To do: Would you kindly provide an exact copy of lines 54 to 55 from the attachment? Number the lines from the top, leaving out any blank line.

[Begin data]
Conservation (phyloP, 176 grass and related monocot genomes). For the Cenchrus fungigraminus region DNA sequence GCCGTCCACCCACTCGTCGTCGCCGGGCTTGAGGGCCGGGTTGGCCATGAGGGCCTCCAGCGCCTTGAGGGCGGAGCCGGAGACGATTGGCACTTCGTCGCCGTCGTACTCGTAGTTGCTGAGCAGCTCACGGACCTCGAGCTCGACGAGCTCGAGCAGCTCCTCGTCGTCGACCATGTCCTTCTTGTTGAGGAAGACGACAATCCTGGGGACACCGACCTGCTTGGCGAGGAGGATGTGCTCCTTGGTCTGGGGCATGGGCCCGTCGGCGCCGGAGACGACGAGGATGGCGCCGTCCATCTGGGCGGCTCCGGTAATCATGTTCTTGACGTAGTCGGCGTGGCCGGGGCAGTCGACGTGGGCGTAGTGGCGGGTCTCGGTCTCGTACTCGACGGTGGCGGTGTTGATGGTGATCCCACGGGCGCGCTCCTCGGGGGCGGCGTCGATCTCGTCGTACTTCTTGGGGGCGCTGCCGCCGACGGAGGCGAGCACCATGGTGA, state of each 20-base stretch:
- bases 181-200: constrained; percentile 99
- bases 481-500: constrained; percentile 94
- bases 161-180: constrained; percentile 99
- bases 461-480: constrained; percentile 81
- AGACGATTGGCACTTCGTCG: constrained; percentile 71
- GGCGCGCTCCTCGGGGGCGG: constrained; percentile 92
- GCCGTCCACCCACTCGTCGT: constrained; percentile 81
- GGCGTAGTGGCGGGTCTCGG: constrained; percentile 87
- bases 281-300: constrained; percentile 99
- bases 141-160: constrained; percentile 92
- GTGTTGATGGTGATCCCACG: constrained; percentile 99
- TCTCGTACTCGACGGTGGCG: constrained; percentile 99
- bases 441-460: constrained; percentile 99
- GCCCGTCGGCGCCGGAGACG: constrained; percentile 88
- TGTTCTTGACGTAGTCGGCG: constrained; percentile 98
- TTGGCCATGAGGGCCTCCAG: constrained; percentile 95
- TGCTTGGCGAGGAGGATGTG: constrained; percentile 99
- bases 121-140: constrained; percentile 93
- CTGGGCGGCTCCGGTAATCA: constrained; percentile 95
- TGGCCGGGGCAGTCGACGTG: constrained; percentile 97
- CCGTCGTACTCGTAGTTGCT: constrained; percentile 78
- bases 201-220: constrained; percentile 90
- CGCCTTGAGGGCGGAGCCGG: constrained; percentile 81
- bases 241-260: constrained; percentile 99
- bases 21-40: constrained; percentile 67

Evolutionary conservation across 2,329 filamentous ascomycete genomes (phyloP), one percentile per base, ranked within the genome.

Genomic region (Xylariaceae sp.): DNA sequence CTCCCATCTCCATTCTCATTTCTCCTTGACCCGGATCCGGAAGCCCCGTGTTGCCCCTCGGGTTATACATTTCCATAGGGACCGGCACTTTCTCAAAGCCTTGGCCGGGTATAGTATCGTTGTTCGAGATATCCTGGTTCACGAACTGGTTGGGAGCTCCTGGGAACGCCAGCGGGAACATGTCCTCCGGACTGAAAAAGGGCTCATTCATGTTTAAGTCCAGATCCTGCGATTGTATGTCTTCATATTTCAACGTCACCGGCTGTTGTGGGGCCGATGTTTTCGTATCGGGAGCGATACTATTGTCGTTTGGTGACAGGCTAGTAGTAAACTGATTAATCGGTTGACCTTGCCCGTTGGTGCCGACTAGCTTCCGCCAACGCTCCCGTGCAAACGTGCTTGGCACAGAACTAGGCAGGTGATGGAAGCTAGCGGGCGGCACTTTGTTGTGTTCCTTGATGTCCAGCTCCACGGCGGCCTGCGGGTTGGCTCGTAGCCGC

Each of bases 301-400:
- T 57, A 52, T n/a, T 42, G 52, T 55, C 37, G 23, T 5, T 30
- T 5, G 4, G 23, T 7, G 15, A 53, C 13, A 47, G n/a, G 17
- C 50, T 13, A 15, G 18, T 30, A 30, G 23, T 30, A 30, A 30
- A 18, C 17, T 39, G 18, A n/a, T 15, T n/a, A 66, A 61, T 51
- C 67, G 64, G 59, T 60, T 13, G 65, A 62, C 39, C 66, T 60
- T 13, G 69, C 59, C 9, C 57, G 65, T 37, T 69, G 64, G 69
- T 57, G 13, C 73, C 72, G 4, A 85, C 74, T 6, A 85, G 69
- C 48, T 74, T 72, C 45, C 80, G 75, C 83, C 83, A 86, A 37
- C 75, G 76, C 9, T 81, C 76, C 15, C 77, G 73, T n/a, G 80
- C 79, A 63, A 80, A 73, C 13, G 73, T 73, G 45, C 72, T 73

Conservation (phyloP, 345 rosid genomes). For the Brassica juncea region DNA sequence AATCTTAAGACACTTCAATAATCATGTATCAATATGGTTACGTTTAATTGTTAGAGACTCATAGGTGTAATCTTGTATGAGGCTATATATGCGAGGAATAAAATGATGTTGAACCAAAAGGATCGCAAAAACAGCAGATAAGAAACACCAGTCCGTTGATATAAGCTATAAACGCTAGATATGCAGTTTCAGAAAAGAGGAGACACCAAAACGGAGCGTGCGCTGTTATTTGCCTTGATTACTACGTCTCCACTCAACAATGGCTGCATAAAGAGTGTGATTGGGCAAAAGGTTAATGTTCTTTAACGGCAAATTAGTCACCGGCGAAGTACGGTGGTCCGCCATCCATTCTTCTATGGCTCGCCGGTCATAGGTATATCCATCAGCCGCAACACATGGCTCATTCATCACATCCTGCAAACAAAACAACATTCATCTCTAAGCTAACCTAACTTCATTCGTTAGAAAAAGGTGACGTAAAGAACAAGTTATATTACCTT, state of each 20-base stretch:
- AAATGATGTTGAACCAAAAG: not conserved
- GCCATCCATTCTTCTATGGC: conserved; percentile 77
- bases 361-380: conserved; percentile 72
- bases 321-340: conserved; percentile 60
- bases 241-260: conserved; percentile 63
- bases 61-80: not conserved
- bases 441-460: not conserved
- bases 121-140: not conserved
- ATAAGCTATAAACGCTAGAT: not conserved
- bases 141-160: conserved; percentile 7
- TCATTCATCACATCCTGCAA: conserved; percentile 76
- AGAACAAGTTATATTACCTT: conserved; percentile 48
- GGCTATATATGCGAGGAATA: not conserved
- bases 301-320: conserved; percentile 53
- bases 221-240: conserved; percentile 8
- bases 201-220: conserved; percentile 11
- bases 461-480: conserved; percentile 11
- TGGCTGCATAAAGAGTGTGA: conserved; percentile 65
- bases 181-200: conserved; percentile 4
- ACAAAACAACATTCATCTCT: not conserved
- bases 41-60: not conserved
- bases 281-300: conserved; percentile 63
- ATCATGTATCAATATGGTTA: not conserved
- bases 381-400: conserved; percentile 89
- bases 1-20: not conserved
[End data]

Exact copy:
- bases 301-320: conserved; percentile 53
- bases 221-240: conserved; percentile 8